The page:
Academic journal article Cartography and Geographic Information Science

Towards Ubiquitous Cartography

Academic journal article Cartography and Geographic Information Science

Towards Ubiquitous Cartography

Article excerpt

Introduction

Maps can now be created and used by any individual with modest computing skills, from virtually any location on the Earth's surface, and for almost any purpose. The ubiquitous nature of what is, essentially, one-off cartography is indeed a world away from the pen-and-ink era of map-making where highly skilled crafts people labored long hours to produce general purpose maps that were reproduced in large numbers. In this new map-making paradigm users are often embedded at the location of interest and produce maps that address needs that arise in real time. Cartographic material may be delivered to the user in finished form, or it may be constructed by the user in situ. These users are often untrained in cartographic methods and interested in context-specific spatial and a spatial information. A query might, tot example, produce a map of all Italian restaurants within one kilometer of a user's current location, create a route linking all museum exhibits that share a common theme, or produce links to online repositories of maps, images, documents, or data that provide a user with a deeper understanding of the phenomenon that he or she is observing. The technological developments that make such map-making activities possible require the cartographic community to rethink traditional cartographic bounds of scale, content, context, media, and use.

This revolution in populist map-making has been made possible through the development of telecommunication infrastructure (e.g., wireless communication networks), spatial positioning methods (e.g., global positioning systems (GPS) and radio frequency identification (RFID)), and mobile computing systems (e.g., PDAs that support mobile input and output devices, "thin" client-side cartographic displays, and access to "thicker" server-side spatial analytic and cartographic software). While significant progress has been made over the past decade on the design and implementation of mobile map production, many practical and basic research questions remain unanswered. In this special issue of Cartogrophy and Geographic Information Science, we present five research projects focused on the emerging field of ubiquitous cartography. These projects were selected, in part, because they are representative of key challenges that face the cartographic research community.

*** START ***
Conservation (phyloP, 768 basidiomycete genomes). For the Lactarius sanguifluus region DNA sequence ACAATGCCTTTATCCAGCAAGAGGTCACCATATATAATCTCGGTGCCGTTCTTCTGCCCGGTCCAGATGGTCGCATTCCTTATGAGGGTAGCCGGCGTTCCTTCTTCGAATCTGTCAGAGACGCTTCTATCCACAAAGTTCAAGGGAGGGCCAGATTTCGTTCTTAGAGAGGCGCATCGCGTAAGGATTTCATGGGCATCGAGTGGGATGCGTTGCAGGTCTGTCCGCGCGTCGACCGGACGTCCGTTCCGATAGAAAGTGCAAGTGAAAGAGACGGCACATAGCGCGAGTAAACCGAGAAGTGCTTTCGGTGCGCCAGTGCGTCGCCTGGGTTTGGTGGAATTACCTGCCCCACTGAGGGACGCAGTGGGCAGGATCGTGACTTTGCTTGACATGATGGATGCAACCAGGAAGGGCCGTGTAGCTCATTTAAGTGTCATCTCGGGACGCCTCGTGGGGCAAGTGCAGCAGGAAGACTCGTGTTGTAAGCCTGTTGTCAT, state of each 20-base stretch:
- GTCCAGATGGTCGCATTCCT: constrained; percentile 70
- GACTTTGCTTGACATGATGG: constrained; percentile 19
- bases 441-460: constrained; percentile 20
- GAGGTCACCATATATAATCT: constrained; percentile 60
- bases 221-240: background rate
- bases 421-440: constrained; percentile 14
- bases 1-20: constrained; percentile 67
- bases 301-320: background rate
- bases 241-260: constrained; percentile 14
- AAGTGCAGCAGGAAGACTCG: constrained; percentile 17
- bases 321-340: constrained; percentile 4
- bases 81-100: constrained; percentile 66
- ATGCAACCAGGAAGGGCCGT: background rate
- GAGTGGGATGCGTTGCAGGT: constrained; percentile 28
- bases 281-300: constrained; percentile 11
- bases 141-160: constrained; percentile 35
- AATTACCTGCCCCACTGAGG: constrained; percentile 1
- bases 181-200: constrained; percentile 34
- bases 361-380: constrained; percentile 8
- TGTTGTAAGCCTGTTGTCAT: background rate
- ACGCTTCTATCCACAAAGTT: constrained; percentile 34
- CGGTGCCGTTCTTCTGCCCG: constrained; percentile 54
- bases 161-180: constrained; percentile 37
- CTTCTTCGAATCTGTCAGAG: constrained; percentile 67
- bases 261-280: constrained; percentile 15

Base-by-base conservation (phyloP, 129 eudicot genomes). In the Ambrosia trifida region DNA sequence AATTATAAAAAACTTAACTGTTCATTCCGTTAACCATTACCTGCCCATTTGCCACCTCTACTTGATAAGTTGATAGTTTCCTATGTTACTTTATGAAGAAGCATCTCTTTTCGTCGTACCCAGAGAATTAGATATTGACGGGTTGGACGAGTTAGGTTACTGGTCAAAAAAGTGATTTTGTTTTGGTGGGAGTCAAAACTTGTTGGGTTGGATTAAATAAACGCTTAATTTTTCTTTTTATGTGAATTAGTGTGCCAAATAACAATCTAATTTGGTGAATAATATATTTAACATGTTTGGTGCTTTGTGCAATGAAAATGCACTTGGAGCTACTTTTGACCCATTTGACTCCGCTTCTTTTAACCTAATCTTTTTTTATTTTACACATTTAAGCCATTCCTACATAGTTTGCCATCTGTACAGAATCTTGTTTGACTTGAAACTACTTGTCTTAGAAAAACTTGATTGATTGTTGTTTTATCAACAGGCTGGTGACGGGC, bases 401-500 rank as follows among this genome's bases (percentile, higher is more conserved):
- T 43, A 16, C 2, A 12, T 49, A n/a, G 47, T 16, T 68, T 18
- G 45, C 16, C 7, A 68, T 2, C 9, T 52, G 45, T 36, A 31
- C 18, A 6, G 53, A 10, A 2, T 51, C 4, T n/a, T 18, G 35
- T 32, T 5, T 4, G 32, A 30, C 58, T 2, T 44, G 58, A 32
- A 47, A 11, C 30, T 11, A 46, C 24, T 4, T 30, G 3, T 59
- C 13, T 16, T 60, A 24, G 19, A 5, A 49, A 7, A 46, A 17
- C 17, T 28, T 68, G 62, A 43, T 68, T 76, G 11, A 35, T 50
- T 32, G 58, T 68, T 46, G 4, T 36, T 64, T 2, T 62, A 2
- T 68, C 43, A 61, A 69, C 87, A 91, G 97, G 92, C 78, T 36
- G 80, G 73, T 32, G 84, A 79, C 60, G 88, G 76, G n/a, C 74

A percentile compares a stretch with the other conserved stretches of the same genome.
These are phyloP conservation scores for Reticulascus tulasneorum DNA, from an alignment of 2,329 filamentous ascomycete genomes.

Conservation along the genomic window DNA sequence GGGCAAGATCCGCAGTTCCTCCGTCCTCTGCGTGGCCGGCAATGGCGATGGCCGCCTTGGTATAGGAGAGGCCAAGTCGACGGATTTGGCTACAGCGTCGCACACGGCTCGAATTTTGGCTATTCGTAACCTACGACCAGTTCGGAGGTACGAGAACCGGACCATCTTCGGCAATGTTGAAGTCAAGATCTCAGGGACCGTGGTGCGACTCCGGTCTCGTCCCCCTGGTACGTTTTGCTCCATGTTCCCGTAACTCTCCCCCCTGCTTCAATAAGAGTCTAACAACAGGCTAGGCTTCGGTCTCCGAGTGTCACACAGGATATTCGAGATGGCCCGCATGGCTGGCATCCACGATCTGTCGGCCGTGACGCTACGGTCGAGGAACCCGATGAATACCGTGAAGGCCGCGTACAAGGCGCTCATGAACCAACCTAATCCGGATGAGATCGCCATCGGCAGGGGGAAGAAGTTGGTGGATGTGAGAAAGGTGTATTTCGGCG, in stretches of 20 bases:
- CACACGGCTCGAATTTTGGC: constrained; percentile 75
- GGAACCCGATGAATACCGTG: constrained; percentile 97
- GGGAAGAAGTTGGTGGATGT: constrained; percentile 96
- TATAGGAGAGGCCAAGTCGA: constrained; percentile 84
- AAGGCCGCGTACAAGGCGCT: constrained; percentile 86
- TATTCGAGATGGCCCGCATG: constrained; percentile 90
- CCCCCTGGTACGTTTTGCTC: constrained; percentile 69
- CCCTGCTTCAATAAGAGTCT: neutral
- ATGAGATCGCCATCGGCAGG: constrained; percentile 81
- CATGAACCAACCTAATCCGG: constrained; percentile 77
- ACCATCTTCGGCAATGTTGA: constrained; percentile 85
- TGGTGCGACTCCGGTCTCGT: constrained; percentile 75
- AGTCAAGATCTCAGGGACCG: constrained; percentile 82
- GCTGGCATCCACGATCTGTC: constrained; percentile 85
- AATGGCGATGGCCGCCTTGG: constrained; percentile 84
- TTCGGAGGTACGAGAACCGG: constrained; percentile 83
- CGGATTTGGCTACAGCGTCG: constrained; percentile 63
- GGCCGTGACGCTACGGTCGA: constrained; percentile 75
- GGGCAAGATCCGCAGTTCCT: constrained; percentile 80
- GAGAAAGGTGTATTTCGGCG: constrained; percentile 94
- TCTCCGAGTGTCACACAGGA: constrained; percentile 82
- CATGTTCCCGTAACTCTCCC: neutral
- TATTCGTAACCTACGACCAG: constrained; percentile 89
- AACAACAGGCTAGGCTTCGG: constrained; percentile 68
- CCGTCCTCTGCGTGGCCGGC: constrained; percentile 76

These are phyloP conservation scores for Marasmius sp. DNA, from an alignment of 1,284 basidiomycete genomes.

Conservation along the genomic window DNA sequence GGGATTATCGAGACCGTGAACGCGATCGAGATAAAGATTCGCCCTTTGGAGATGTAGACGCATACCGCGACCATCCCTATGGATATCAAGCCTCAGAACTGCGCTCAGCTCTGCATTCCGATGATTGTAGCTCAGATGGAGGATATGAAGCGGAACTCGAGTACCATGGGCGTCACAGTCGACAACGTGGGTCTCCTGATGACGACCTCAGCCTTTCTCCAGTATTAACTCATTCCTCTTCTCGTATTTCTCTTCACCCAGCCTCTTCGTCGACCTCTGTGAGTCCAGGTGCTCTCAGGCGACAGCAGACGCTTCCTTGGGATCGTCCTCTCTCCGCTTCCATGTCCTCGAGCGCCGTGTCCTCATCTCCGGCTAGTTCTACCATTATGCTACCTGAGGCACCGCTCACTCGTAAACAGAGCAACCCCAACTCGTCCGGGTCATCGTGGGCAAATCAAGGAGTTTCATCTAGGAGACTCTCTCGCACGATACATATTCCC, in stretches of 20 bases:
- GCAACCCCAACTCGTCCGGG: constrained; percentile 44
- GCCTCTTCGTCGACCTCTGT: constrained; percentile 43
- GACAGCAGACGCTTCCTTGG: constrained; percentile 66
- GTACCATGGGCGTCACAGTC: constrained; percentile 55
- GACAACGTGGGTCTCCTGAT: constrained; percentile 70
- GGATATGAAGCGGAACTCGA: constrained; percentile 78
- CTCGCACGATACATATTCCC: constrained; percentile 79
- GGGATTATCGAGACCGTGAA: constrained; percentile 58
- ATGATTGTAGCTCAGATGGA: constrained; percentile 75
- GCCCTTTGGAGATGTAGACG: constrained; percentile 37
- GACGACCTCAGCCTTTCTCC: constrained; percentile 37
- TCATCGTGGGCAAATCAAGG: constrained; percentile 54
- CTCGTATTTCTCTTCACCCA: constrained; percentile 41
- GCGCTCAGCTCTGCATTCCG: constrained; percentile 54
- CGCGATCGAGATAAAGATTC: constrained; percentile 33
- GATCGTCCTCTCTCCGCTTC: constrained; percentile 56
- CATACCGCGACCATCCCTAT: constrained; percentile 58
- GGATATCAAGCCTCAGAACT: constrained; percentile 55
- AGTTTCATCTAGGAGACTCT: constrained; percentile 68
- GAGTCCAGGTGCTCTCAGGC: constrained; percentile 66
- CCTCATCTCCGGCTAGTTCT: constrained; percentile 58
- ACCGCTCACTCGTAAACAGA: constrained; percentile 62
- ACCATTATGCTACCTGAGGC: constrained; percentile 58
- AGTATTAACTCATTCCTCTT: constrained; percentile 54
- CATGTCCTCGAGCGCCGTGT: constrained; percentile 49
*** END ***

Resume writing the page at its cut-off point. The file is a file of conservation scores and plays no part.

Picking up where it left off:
Definitions

Morita (2005a, p. 1) uses the term ubiquitous mapping to refer "to the use and creation of maps by users anywhere and at anytime" and notes that it "... is strongly influenced by advances in information technology, such as the development of wireless systems, high-density data storage and broadband communication, which can be seen as stimulation and facilitation of dynamic and personalized mapping." By extension we can define ubiquitous cartography as the study of how maps can be created and used anywhere and at any time. Underlying this definition is the assumption that there is something special about real-time, in-situ map production or use that differentiates it from more traditional cartographic activities. As it is often the case with rapidly emerging technologies, a generally accepted ontology that clearly defines what ubiquitous cartography is and what it is not has not been developed. From Morita's definition, however, we see that context--a unique combination of place, time, and user--drives in situ map production and, thus, we can view ubiquitous cartography as an umbrella term for several related technologies, including location based services, TeleCartography, and mobile cartography.

A system can be considered a location-based service (LBS) when the spatial positions of mobile devices, and therefore the positions of their users, are important and integral elements of the information system--spatial context is of paramount importance in LBS. Applications developed for LBS can range from simple text-based applications that use cell boundaries within a telecommunication network to provide a rough approximation of a user's position in two-dimensional space and generalized information about local context (e. …

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